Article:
Tim Tebow Is Retiring From Professional Baseball After One Of The Most Bizarre MiLB Careers

Tim Tebow

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Heisman Trophy winner and two-time BCS National Champion Tim Tebow is retiring from professional baseball. What a weird sentence.

The former Florida Gators quarterback has had one of the most spell-binding careers in MiLB history that never amounted to a big league opportunity. He played 16 games in the NFL before signing with the New York Mets organization in 2016 and saw 1,119 plate appearances over 306 games in the minors.

Tebow, 33, was included on the team’s list of spring training invitees over the weekend, but has declined the opportunity, choosing to focus on his broadcasting career.

After losing the third-string quarterback battle to Matt Barkley and being released from the Eagles in August of 2015, Tebow participated in the Mets’ instructional league in Port St. Lucie the fall of 2016. He had played baseball growing up and could have been drafted in Rounds 7 to 12 out of high school and could have been drafted as early as the second round if he played at the University of Florida and kept up his production. As a junior in high school, Tebow hit .494 with four home runs, 30 RBIs and 10 doubles as an all-state player in Florida. For those who don’t know, an all-state player in the state of Florida is really, really good.

When he got to Port St. Lucie, a coastal city in the middle of Orlando and Miami, he homered in his first in-game at-bat.

Tebow started his first regular season with the Low-A Columbia Fireflies and again went deep in his first at-bat.

Later in the year, when he got moved up to High-A St. Lucie, he didn’t send one over the fence in his first at-bat. He did in his second.

At one point during the Advanced A season, No. 15 had a 12-game hitting streak and hit his first walk-off moonshot. Not bad, especially for the Mets organization which was selling minor league tickets like crazy.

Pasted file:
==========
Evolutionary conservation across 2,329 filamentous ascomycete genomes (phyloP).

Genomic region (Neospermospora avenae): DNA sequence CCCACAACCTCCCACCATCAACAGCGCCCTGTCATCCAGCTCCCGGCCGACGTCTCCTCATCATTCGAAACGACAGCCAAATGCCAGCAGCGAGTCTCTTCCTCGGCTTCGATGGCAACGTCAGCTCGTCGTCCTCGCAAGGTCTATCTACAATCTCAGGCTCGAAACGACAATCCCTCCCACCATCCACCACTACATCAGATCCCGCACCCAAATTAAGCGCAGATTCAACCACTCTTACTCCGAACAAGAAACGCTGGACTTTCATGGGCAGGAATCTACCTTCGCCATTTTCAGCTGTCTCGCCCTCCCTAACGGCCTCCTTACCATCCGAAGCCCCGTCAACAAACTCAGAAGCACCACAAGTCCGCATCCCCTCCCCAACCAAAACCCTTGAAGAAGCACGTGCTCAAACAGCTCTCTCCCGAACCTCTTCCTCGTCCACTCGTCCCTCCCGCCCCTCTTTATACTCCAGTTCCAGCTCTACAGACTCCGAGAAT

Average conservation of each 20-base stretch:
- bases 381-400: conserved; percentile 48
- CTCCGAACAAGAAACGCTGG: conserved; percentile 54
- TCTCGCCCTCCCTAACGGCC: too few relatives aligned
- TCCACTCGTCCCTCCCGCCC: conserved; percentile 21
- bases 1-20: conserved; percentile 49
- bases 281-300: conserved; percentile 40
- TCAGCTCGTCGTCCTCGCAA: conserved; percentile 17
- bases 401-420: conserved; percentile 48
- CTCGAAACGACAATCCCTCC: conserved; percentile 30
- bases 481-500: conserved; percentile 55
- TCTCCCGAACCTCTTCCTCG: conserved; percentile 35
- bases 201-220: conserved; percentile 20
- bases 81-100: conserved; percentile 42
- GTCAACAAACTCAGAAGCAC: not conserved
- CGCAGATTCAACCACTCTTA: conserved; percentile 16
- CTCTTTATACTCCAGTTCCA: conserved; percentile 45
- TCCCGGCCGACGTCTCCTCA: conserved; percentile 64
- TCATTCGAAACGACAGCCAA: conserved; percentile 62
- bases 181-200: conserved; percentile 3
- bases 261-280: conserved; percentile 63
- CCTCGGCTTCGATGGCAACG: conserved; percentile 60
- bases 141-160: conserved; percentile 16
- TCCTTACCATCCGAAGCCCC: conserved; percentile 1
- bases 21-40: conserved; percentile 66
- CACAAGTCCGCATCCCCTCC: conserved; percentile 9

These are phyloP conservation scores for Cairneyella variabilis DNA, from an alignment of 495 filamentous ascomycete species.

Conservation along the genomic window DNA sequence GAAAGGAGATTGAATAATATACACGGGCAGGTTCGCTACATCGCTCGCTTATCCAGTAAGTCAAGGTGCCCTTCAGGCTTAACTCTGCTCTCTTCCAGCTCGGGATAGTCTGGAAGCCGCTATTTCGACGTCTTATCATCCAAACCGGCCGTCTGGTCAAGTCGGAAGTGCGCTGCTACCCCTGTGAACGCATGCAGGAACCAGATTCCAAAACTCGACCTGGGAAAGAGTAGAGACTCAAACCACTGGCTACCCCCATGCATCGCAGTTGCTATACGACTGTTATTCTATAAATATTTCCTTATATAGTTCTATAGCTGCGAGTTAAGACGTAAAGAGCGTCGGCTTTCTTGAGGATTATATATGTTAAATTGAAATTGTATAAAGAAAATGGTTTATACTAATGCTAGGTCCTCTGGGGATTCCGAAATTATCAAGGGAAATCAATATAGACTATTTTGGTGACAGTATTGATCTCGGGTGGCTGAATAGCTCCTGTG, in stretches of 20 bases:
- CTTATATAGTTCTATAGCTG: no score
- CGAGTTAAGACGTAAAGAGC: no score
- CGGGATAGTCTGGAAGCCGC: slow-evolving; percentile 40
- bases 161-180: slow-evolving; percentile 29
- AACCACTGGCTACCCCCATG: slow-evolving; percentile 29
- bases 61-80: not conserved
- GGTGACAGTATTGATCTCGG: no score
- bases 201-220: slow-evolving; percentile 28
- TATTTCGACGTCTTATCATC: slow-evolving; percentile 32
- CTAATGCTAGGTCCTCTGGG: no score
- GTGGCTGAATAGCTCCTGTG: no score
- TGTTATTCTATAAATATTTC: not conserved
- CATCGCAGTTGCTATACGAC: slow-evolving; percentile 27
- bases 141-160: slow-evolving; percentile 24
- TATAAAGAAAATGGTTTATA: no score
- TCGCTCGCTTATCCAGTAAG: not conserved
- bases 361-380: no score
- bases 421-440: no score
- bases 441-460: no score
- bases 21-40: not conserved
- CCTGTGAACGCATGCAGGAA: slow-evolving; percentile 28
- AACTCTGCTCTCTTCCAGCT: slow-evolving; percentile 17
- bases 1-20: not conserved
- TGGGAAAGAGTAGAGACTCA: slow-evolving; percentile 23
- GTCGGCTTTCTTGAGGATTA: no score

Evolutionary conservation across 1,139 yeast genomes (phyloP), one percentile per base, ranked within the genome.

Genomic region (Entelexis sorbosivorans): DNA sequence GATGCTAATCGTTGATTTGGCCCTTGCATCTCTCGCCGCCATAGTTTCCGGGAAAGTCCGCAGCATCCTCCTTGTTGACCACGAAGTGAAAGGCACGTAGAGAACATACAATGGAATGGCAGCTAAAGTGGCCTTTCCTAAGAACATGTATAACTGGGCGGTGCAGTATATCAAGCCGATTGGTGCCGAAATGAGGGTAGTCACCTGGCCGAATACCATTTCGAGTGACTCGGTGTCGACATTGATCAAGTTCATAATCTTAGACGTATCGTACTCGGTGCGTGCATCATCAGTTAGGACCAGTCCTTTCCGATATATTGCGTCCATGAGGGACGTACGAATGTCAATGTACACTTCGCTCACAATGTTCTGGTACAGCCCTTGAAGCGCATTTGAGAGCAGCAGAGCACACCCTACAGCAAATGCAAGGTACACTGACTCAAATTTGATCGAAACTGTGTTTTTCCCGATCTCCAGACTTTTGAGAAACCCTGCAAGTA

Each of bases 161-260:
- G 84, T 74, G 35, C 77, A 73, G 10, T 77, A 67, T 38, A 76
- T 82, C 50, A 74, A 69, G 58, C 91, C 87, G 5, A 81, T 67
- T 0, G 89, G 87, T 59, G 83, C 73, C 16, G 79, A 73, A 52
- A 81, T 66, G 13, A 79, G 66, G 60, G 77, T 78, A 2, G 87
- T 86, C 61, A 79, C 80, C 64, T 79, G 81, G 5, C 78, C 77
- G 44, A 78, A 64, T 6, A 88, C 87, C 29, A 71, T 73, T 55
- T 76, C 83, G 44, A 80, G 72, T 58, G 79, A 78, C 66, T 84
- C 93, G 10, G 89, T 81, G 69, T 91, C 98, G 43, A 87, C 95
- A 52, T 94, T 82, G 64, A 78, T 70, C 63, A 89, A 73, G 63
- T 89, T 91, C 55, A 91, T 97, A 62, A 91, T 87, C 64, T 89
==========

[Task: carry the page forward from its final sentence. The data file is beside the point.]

Tebow was invited to spring training (for the show) the next spring and called up to AA ball for the regular season. He struggled in camp but slapped another tater in his first at-bat with the Binghampton Rumble Ponies. It was a ridiculous string of first days.

To make things even more unique, Tebow played for Team Philippines in the World Baseball Classic. He was born there while his parents were baptist missionaries in 1987 and was eligible to suit up for the country. Only Tebow.

2019 was his last professional season and he appeared in 77 games for the team’s AAA affiliate, the Syracuse Mets, before a laceration on his left hand ended his year โ€” and ultimately his career โ€” early. Tebow batted .223/.299/.338 with 107 runs scored, 48 doubles, three triples, 18 home runs, 107 RBIs and five stolen bases over 287 games. It wasn’t an overly impressive line, but he was a very solid player with all things considered.

Tebow participated in spring training again in 2020, and the MiLB season was cancelled due to COVID-19 not long thereafter. No matter how much the Mets wanted him to be for marketability sake, he was not quite a major league player. Especially not during a pandemic year.

There were some really funny moments.

He didn’t care though. When he was asked about all those who criticism him, he replied with a classic Tebow response.

It was a short, strange career that I didn’t appreciate for myself in the moment. What a wild life that Tebow has lived. Remember when he won an NFL playoff game?